The revelation of this “hidden sugars” affair was perceived differently in the African countries concerned by the Public Eye investigation. In Ghana, as in Ivory Coast which does not have consumer associations, civil society has not reacted. Questioned at the exit of a convenience store in Abidjan, the young mother of a two-year-old boy shrugs her shoulders. She was not aware of this, she admits, but this news will not be enough to change her consumption habits.

“Cerelac products taste good, my mother gave them to me when I was little and I now give them to my son,” she says. I never noticed that there was too much sugar, it’s been the same taste for generations. And then Nestlé is a big company, these are products that are sold all over the world… For me, we can trust them. » In Senegal, only informed circles and scientists like the neurologist Amadou Gallo Diop, who has been warning about the harm of added sugars for years, have been concerned. “The danger is to accustom these children leaving the maternal womb to these circuits which are harmful to the body,” emphasizes Dr. Diop. These added sugars are addictive and travel the same neural highways as drugs. »

The new Senegalese ministerial authorities, elected on March 24, seem overwhelmed by this health scandal. The rare calls from consumers to withdraw Cerelac and Nido products are brushed aside. “We are not doing populism but regulation,” says Dr. Oumy K. Ndiaye Ndao, director of the Pharmaceutical Regulatory Agency (ARP). Nestlé informed us last week in a letter that it complied with the regulations. »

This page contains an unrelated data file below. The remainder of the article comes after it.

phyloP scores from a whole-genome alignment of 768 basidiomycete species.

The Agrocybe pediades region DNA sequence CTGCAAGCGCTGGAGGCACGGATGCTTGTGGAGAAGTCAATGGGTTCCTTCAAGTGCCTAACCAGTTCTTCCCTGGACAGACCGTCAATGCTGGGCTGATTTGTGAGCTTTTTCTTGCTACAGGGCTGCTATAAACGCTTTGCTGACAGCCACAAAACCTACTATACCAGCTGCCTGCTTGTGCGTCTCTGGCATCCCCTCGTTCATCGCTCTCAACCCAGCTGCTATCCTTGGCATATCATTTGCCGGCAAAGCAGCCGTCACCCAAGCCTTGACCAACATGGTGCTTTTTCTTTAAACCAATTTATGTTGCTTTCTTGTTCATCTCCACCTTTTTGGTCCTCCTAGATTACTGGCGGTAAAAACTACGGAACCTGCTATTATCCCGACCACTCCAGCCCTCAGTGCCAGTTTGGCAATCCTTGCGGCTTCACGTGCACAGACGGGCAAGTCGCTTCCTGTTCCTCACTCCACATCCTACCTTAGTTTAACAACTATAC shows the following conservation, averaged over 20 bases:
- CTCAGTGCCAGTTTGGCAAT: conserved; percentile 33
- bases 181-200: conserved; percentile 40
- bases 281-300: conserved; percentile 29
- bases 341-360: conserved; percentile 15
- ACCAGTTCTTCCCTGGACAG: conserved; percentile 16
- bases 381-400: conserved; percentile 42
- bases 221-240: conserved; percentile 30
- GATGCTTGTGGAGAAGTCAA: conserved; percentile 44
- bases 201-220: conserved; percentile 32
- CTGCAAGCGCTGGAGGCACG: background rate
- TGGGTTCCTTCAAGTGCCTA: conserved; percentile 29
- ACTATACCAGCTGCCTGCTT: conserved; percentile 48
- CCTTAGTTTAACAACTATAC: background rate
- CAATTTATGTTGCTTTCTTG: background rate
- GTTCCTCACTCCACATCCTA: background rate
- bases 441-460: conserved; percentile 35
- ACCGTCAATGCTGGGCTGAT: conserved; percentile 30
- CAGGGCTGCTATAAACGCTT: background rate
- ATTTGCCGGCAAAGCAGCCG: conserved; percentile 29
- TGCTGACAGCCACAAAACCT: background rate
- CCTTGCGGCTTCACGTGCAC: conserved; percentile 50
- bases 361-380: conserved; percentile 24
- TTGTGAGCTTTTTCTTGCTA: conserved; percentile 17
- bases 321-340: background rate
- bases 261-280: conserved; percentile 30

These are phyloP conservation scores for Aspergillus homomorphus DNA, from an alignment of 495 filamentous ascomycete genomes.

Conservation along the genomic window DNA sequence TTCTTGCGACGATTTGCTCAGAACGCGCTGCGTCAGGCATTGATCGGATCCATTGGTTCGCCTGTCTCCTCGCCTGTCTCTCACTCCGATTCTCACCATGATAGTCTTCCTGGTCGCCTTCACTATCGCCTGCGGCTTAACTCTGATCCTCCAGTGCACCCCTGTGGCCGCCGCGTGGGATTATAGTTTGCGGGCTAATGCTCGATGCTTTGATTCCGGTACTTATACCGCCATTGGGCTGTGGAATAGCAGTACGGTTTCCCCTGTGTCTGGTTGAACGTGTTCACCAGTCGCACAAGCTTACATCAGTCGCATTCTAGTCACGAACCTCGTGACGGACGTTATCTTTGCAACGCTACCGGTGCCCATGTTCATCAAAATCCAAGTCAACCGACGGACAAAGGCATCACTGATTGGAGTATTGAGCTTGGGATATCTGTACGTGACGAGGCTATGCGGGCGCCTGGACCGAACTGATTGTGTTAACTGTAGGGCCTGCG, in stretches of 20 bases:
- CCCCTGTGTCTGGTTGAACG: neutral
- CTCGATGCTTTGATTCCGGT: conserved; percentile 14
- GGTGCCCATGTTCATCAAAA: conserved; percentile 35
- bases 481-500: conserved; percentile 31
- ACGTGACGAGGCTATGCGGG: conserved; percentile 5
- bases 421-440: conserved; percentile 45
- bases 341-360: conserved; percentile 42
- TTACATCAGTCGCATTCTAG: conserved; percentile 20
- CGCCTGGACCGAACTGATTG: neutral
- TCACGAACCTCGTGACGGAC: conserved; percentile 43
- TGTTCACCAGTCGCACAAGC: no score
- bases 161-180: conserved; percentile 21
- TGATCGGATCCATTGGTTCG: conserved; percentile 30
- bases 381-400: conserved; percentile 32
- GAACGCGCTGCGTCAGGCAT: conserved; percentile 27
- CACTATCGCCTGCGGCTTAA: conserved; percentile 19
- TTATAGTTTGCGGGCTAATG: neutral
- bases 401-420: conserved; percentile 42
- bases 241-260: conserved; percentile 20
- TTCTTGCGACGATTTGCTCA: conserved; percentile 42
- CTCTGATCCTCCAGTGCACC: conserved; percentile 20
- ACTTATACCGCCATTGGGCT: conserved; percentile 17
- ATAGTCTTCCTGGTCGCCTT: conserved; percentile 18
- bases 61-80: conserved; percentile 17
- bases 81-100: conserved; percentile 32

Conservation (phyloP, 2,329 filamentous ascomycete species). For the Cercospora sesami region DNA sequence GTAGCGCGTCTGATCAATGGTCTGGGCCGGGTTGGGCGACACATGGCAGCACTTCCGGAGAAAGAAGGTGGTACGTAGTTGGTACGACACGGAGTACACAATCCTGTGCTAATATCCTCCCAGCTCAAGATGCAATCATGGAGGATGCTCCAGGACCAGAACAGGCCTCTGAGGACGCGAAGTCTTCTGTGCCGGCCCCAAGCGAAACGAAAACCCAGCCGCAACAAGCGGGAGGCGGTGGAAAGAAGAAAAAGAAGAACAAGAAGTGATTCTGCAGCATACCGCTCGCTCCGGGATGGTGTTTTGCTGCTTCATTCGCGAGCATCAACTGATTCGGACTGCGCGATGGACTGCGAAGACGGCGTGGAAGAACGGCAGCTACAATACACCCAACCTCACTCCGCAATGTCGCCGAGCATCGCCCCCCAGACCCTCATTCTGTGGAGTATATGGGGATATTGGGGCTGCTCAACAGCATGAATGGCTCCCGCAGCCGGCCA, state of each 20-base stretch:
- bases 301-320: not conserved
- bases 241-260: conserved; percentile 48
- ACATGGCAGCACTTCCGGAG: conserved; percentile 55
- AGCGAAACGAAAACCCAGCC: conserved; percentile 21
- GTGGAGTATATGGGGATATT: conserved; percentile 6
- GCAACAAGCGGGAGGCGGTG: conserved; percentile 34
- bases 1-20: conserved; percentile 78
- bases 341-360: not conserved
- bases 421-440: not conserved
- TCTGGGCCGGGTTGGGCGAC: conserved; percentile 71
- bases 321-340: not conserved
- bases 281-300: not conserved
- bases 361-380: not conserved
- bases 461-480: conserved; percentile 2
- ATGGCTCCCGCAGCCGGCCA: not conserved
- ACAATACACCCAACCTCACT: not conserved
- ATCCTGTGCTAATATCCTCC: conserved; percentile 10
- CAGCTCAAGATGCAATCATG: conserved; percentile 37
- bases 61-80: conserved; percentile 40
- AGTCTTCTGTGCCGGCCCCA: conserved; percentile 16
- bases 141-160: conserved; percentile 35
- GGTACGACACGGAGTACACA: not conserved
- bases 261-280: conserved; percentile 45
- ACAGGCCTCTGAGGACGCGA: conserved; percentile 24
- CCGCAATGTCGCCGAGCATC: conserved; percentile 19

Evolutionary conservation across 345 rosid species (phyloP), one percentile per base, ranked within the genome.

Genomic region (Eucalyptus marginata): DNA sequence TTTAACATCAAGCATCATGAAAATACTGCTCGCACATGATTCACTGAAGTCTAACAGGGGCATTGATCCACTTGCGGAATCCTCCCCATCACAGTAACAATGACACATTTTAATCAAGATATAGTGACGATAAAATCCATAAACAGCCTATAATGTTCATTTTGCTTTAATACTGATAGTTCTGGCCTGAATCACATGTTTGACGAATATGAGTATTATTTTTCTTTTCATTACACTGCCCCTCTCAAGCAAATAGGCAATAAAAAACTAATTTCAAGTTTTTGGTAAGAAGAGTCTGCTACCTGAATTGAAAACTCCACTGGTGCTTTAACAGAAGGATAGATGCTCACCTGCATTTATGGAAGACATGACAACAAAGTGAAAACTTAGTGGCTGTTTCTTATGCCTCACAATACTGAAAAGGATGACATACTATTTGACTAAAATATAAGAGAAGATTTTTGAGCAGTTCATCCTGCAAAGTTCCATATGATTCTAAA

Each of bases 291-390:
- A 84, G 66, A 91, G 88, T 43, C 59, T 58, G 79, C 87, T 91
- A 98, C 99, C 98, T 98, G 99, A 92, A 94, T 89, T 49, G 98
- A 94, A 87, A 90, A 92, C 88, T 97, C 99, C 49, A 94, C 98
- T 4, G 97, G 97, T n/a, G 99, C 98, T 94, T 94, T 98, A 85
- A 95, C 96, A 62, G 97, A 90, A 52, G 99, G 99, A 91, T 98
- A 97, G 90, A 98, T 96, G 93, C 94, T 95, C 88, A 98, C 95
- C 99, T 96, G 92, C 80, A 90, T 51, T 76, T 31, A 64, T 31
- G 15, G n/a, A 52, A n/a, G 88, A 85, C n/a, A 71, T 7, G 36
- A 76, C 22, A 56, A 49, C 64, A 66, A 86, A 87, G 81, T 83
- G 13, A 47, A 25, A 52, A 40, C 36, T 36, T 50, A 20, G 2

The multinational concedes “slight variations”

The supervisory authority created in 2022, however, promises imminent inspections. “The ARP is no match,” says a well-informed source. In theory, this independent authority has the power of control and referral to justice. In theory, it can inspect batches imported at the autonomous port of Dakar. But customs takes a dim view of it, because the port is their territory. »